Once her foot had been untangled and her phone found in yesterday’s jeans, it was of little comfort that she wasn’t running behind yet.

No milk for coffee and no bread for toast, Gemma cracked an egg in the frying pan instead and darted around the lounge to open the curtains and welcome in the morning light.

Moving back to the stove she realised she hadn’t even turned the element on. Rolling her eyes and shaking her head, she turned the dial and went back to the lounge to prepare her work papers and clear out yesterday’s receipts from her handbag.

Heading back to the kitchen to check on her egg, it was as she’d left it. Stove wasn’t working. Was the power out again? She flicked the kitchen light switch and sure enough, no light.

This time she growled and turned off the element, leaving the egg in its cold pan.

Gemma figured there’d still be some hot water for a shower so headed to the bathroom, only to find there were no towels. She checked the cupboard… no towels there either.

Checked the wash… all the towels seemed to be waiting for the machine.

She covered her face in her hands for a moment and thought. Gym bag!

Skipping the gym yesterday was paying off – she had a clean towel in her bag that she could use.

The water was warm but fading quickly. Not that she needed much time – her shampoo was almost out. There was just enough for a quick wash and rinse and even less conditioner.

Gemma managed to stub her toe on the way out of the shower and swore at the bathmat.

Surely things couldn’t get any worse?

Unfortunately for Gemma, this was only the beginning.

Week 23

History placed into boxes with only flickers of memories still attached.

A game of Tetris as they’re packed into the car, posters careful not to be bent and a guitar safely angled on top.

The house is bare, ripped of its heart; the windows closed as surfaces prepare to gather dust.

A final lock of the doors and a silent farewell to a house, no longer a home.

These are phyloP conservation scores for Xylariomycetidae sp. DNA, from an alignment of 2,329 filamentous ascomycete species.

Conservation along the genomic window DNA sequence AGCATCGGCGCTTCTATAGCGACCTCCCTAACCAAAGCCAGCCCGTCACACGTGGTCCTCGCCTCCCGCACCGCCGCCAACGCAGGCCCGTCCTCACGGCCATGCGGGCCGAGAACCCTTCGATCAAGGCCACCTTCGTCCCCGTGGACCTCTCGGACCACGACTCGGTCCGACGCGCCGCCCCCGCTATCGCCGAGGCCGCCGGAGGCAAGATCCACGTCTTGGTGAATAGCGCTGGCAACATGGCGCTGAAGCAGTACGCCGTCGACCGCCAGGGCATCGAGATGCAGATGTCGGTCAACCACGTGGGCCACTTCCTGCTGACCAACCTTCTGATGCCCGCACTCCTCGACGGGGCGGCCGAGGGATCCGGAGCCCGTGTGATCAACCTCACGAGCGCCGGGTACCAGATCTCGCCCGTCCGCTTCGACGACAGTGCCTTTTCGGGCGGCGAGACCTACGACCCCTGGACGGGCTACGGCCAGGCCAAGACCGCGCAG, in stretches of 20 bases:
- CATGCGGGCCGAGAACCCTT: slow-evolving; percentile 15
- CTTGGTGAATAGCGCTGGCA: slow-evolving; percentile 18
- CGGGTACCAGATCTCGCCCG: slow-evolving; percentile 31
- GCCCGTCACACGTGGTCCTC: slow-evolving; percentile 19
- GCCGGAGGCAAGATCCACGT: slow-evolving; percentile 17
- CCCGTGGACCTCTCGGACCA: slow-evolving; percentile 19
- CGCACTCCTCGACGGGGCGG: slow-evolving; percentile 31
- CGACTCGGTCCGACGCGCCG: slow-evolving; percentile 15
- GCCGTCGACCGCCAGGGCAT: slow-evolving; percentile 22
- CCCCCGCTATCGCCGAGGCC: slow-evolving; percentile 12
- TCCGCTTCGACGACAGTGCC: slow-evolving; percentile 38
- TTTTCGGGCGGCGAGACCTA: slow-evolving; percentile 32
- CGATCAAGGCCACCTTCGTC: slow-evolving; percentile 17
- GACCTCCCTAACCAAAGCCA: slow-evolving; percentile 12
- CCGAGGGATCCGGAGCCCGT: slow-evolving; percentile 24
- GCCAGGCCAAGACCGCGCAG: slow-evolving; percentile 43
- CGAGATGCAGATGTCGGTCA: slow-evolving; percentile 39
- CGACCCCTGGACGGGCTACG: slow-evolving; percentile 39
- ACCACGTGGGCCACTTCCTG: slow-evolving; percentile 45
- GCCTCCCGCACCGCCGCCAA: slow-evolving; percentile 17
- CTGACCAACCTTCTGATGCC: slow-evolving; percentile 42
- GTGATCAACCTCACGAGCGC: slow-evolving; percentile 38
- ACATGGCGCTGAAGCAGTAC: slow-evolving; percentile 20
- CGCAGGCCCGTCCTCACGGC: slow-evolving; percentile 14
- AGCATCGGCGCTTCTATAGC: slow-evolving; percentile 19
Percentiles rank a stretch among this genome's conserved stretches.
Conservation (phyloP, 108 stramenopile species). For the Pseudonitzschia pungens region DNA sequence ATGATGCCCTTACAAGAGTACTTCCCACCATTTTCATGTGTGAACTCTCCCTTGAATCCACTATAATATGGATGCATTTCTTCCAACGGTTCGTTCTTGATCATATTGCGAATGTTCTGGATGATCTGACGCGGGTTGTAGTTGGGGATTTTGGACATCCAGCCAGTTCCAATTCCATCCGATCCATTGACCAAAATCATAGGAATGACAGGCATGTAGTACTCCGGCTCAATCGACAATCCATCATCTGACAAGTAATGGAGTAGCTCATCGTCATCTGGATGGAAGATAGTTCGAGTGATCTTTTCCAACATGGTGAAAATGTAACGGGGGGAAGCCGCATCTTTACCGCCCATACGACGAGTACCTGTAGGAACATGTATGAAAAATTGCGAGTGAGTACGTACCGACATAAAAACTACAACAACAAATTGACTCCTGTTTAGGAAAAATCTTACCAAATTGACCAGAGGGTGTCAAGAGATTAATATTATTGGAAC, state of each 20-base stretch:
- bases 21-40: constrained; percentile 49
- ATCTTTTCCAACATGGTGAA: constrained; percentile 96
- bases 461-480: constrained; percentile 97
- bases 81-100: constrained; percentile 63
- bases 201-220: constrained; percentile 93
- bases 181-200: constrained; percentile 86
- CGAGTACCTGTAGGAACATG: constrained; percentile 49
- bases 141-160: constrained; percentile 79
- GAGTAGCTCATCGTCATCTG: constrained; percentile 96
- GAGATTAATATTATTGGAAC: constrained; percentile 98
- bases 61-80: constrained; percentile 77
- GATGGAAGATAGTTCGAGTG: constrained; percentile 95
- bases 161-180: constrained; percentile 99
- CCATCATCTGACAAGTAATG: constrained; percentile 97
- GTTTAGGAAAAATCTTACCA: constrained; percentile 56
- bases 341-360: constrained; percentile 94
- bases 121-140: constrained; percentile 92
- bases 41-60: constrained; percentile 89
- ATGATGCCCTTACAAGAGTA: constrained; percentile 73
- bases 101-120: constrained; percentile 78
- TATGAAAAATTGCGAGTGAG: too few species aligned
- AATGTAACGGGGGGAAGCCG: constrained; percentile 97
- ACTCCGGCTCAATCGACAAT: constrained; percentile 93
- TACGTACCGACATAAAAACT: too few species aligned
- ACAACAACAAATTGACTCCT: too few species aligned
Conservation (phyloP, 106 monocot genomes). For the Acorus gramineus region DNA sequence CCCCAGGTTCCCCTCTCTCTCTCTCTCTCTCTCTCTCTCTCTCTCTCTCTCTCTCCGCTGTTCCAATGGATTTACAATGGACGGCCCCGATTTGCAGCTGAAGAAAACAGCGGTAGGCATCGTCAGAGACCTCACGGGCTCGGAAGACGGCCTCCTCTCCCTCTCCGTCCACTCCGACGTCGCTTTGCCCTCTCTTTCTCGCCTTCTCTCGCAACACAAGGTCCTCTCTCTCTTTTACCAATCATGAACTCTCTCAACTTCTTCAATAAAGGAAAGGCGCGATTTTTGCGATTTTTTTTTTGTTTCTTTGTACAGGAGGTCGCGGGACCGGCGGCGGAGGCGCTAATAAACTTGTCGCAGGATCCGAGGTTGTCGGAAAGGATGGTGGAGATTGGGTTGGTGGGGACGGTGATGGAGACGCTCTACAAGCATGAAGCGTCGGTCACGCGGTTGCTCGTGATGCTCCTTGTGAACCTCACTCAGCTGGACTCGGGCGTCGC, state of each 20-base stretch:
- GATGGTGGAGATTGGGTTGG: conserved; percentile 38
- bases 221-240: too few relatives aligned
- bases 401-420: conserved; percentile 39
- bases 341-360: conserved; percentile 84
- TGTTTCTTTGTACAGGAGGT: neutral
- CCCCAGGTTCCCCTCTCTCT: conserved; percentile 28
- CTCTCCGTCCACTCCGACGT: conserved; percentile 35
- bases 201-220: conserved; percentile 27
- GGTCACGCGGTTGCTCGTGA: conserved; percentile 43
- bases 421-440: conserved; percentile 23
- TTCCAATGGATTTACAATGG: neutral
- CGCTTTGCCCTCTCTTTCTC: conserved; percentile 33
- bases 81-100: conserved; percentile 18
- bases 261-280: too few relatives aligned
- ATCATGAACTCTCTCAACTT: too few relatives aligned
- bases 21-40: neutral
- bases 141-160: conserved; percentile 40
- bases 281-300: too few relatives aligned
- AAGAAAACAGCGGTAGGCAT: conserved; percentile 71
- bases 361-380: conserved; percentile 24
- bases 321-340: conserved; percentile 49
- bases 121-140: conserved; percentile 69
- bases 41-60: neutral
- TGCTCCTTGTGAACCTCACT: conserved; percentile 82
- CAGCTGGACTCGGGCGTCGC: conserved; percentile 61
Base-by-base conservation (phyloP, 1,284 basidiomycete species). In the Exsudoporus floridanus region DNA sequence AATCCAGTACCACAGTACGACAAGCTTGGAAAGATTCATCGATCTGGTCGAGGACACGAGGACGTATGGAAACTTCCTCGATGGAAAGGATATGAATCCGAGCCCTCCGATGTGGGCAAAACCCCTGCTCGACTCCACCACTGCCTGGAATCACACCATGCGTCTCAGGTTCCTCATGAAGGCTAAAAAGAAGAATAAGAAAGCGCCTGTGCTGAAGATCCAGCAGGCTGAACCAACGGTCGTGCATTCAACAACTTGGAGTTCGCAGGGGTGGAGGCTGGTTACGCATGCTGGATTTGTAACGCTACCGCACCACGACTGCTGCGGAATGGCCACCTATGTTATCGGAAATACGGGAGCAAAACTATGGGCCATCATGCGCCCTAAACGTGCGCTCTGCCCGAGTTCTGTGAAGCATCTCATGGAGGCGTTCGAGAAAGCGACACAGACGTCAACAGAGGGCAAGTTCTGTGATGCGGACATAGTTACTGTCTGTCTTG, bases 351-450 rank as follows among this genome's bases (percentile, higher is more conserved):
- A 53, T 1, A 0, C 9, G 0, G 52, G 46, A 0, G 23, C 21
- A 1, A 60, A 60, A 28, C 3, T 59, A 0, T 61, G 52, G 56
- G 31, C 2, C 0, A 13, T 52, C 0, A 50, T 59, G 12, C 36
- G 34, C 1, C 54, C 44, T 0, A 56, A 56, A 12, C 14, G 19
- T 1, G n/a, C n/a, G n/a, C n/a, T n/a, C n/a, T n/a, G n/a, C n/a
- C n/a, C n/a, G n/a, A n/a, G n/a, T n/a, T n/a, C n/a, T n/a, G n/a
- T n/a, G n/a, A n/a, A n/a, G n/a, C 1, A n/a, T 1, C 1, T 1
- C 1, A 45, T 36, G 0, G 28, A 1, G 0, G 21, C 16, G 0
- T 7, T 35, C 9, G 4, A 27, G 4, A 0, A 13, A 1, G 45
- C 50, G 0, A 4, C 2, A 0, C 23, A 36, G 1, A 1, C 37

Week 22

The man had walked past the house three times now. Always from right to left, so the young occupants assumed he must be walking around the block, but it could hardly be for exercise, being that he was wearing a suit.

It wasn’t exactly a casual walk either, with awkward jolts almost like a skip every third or fourth step. Or a hiccup. It was all very strange.

“He’s purposely walking on the cracks,” Jessica pointed out. “All of them.” She nodded towards the man as he passed their neighbours gate and immediately the other two girls could see the pattern.

“He’s going to marry a lot of rats,” Jolene joked without smile.

“Or one big one!” Janie said, her face pressed against the glass.

The three children, their heads filling up one half of the window, had started looking out for the man after his second passing.

They thought they knew most of their neighbours – mostly from knocking on doors for school fundraisers and Halloween – but this man was unfamiliar and getting more and more curious with every moment.

They’d already guessed a range of possibilities for his being on their street and had ruled out a number them. Not a salesman, not a realtor, not a politician and certainly not a delivery man.

The man turned left at the end of their street and disappeared from view.